The Supreme Court has agreed to take up President Donald Trump’s policy, blocked by a lower court, to exclude people living in the U.S. illegally from the census count that will be used to allocate seats in the House of Representatives
6:02PM ( 1 hour ago )
For grateful NBC, Savannah Guthrie changes the subject
NBC's Savannah Guthrie did more than just display her journalistic chops during Thursday's town hall event with President Donald Trump
6:01PM ( 1 hour ago )
Adviser: Trump tweet about Afghanistan withdrawal was a wish
President Donald Trump’s national security adviser on Friday doubled down on his assertion that the number of U.S. troops in Afghanistan will shrink to 2,500 early next year, while suggesting that Trump’s vow to bring all forces home by Christmas was more a wish than a reality
5:44PM ( 1 hour ago )
AP Online Headlines - Washington
The Latest: Biden praises Democratic leaders in Michigan
Democratic presidential candidate Joe Biden is heaping praise on leading Michigan Democrats as he tries to flip the state back his party’s presidential win column
4:10PM ( 3 hours ago )
The Latest: US report shows patterns of virus deaths shifted
A new U.S. government report shows that patterns of coronavirus deaths shifted over the summer, with rising percentages of the deaths in Hispanic people, and those living in the South and West
3:50PM ( 3 hours ago )
GOP, Dems hope Supreme Court fight bolsters Senate prospects
Senate Democrats and Republicans both think the Amy Coney Barrett confirmation battle will help them in this fall's elections
3:26PM ( 3 hours ago )
AP Elections
Major Democratic group pulls out of Colorado Senate race
A major Democratic group is ending its advertising in Colorado's closely watched Senate race
1:59PM ( 5 hours ago )
AP-NORC poll: Voters see the nation as fundamentally divided
The overwhelming majority of American voters believe the nation is deeply divided over its most important values, and many have doubts about the health of the democracy itself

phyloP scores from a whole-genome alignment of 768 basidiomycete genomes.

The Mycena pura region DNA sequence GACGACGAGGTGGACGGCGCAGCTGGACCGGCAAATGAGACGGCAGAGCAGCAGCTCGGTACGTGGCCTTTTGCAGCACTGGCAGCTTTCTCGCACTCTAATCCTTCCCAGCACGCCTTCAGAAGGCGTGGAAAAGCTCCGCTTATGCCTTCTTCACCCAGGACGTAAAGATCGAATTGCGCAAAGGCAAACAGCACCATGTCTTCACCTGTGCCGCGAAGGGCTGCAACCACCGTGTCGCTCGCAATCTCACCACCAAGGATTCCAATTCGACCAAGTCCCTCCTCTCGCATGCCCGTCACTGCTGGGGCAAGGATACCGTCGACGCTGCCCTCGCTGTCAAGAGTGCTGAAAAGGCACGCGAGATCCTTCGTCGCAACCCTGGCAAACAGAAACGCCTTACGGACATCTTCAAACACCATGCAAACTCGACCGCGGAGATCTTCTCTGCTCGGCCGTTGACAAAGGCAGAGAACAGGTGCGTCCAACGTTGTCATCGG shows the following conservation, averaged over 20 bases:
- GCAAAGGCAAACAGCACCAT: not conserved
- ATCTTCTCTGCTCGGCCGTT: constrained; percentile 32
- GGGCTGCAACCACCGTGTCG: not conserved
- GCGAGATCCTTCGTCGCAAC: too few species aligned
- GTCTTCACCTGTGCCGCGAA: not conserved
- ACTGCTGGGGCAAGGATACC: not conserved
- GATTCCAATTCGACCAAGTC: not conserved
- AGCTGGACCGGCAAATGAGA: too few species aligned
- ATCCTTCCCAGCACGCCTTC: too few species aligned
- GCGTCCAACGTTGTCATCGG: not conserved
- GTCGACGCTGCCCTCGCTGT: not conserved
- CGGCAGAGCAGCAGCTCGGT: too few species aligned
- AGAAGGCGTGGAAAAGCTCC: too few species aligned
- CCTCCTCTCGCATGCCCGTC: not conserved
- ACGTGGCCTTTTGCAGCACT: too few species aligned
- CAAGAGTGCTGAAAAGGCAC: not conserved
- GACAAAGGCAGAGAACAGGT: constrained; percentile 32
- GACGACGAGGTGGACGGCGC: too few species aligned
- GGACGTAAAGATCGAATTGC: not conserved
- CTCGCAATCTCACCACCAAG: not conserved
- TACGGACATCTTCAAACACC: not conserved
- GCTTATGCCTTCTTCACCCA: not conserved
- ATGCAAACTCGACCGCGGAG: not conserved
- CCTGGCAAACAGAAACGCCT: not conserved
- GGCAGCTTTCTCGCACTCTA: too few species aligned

1:26PM ( 5 hours ago )
Impatient Democrats want Biden to do more in Texas
Democrats in Texas are pressing Joe Biden to make a harder run at Texas with less than three weeks until Election Day
12:21PM ( 7 hours ago )
General Election News
Guinea's president, 82, seeks to prolong rule in Sunday vote
Guinean President Alpha Conde, 82, is seeking a third term in office Sunday, insisting his attempt to prolong his rule does not make him a dictator
5:23AM ( 14 hours ago )
The Latest: Trump raises $247.8M in Sept., far behind Biden
President Donald Trump’s campaign and Republicans raised $247.8 million in September — better than the month before, but still lagging far behind his Democratic challenger Joe Biden, who raised $383 million over the same stretch
11:15PM ( 20 hours ago )
The Latest: Campaign says Trump defeated town hall moderator
A spokesperson for President Donald Trump’s campaign is declaring that the president “defeated” town hall moderator, Savannah Guthrie, and derided the NBC “Today” host as a “surrogate” for Democrat Joe Biden’s campaign
10:10PM ( 21 hours ago )
General Presidential Election News
Trump on defense, courting voters in two must-win states
President Donald Trump is fighting to defend his sagging reelection chances in a state Republicans haven’t lost in nearly three decades — and his campaign is confronting new financial strains
7:11PM ( 13 minutes ago )
The Latest: Senator hails Biden role in bailing out auto biz
Michigan Sen. Gary Peters is playing up Democratic presidential candidate Joe Biden as a savior of the U.S. auto industry
6:57PM ( 26 minutes ago )
French leader decries terrorist beheading of history teacher
For the second time in three weeks, terror struck France, this time with the gruesome beheading of a teacher in a street in a Paris suburb
6:52PM ( 32 minutes ago )
Authorities: Top Mexico official helped smuggle drugs to US
U.S. authorities allege that Mexico’s former defense secretary helped a cartel smuggle thousands of kilograms of cocaine, heroin and other drugs into the United States in exchange for bribes
6:51PM ( 33 minutes ago )
Biden email episode illustrates risk to Trump from Giuliani
A New York tabloid’s puzzling account about how it acquired emails purportedly from Joe Biden’s son has raised some red flags
6:50PM ( 34 minutes ago )